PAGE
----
The Colour Of Justice

In 1999 my mum and I went to see the Colour of Justice: The Stephen Lawrence Inquiry at the Victoria Palace Theatre. An incredible production that was set in the courtrooms of the initial trial hearing, not a dry eye was left in the house as we watched the actors playing Stephen’s parents superbly play the emotions as they watched justice once again evade them. I remember leaving the theatre with my mum, both of us unable to speak through tears and the conversations that followed as both of us couldn’t work out just why the case hadn’t been solved with all the hard evidence against Dobson & Norris, let alone the others that were supposedly present. It seemed horribly unfair.

It was a case that seemed unfair to me aged 12 in 1993 when it was first reported that a young man had lost his life because of the colour of his skin. In 1993 I was at my state secondary school were pupils were so mixed in ethnicity that the idea someone would discriminate against someone else because of how they looked seemed mad. Except for gingers of course. And fat kids. And anyone with crap trainers. Sure, school was, and I’m sure, still is, a horrible place. Fact is though, while the odd racist remark was no doubt made – amongst 1200 pupils odds are it will have been and I remember a large amount of Greek/Turkish bullying as well as Afro-Caribbean/Asian prejudice going on – at my young naive age, hearing that news about Stephen Lawrence it just seemed that it ‘d be cleared up in minutes. It was obviously one of the most horrible hate crimes of the time and with clear culprits and hard evidence they would be in prison for life and that would send a clear message out to preventing it from happening again. I’d seen a lot of Inspector Morse with my parents. I knew how it all worked.

Yet, only 19 years later, have Gary Dobson and David Norris been found guilty. A verdict that should have appeared back in 1993. Police screw ups, the failed prosecutions which was largely failed by the police screw ups all caused Doreen and Neville Lawrence to suffer not only from the death of their son, but also from the lack of closure on the circumstances in which he died. Tomorrow the court delivers the sentence the murders will serve but will it really be justice? Nearly 20 years on, and only two of the of the initial five suspects have been accused. All this shows is that racist crimes perhaps aren’t important enough to the police or the courts. The question has been asked time and time again as to whether the police would have been quite so difficult and incompetent with everything if it had been a young white boy that was killed. The subtle racism was evident in the whole handling of the case with one of the policewoman who spoke to the Lawrence’s famously saying that as she had spent her youth in Africa she ‘understood black people’. Ridiculous.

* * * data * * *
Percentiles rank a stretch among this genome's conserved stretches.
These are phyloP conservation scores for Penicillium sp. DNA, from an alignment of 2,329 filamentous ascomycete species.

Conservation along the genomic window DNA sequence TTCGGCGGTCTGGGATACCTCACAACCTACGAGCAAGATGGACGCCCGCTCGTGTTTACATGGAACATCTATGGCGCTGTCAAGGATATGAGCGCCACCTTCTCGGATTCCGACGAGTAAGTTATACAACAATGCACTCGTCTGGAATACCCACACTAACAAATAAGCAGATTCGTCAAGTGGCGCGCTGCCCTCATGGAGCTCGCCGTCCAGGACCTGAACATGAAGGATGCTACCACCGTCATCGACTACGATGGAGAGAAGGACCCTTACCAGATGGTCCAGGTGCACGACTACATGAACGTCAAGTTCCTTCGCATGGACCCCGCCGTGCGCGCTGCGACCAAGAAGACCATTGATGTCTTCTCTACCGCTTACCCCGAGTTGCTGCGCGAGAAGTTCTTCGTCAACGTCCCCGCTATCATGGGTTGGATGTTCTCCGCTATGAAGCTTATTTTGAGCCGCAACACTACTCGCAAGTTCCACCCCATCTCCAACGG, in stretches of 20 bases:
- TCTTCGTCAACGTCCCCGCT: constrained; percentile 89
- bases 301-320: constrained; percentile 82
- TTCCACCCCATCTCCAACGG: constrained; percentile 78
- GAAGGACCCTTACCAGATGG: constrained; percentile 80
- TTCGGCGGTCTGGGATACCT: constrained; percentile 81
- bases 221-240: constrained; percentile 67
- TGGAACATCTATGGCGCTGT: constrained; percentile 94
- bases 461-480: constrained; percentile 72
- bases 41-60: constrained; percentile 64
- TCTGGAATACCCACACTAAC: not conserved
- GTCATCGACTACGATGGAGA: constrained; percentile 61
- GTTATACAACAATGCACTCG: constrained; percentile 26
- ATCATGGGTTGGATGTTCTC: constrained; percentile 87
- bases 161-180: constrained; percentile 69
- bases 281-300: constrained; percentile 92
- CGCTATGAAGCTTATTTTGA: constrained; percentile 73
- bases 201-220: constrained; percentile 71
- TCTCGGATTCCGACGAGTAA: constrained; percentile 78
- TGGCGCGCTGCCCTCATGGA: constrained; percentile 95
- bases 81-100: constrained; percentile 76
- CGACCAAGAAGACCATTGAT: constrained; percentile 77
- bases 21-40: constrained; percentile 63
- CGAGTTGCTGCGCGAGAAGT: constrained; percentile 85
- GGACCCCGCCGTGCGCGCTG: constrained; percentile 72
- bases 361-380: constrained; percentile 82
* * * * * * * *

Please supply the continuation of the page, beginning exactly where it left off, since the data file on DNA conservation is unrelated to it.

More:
It’d be lovely to think that the closure of this finally means things may change but it’s not just racism. That 2012 will be a year where anyone dying is as important as anyone else but the sad truth is, with legal aid being hugely cut it will come so that only the rich will be able to prosecute. Its a horrible comparison, and yes, not an exact one to make (the differences between the cases are huge) and I don’t mean to rile anyone up about it, but do you think if the Lawrence’s had the money or the PR that the McCann’s had that this would have taken half as long? I’m not sure. I just know that while I’m extremely pleased that today the Lawrence’s finally get some justice, I don’t know if its enough.  A near 5th of a lifetime spent questioning why, hoping it wouldn’t just go unsolved, mourning someone you miss who was killed in such a horrific way. I can’t imagine anything could really make that ok.

I don’t remember a lot of the play but I have two outstanding memories from seeing that show. One was of the testament of Conor Taffe who saw two boys running along the road and said he knew something was very wrong. He saw Stephen fall over and went to help and his wife had cradled the boy’s head in her lap and told him: “You are loved.” Conor’s shirt was stained with blood and when he washed it the next day, he took the water and poured it on a rose bush in his garden. The other was the face of the actor playing Neville Lawrence when it was announced that the charges against Dobson and Norris were dropped due to ‘lack of evidence’. Completely awash with tears, he couldn’t even look up, so overwhelmed with disappointment and sadness. Despite being a recreation, a play, that image gives me a shiver of sadness even today. I hope tomorrow they get given life at the very least.

 

RIP Stephen Lawrence.

One thought on “The Colour Of Justice

  1. Thanks for this, Tiernan. Very little else to say – too sad a state of affairs – both this case, but also the wider realities of the effects of cuts on justice for those less able to afford it, and the ongoing frequency of horrific hate crimes. xxx

Leave a Reply

Your email address will not be published. Required fields are marked *

* Copy This Password *

* Type Or Paste Password Here *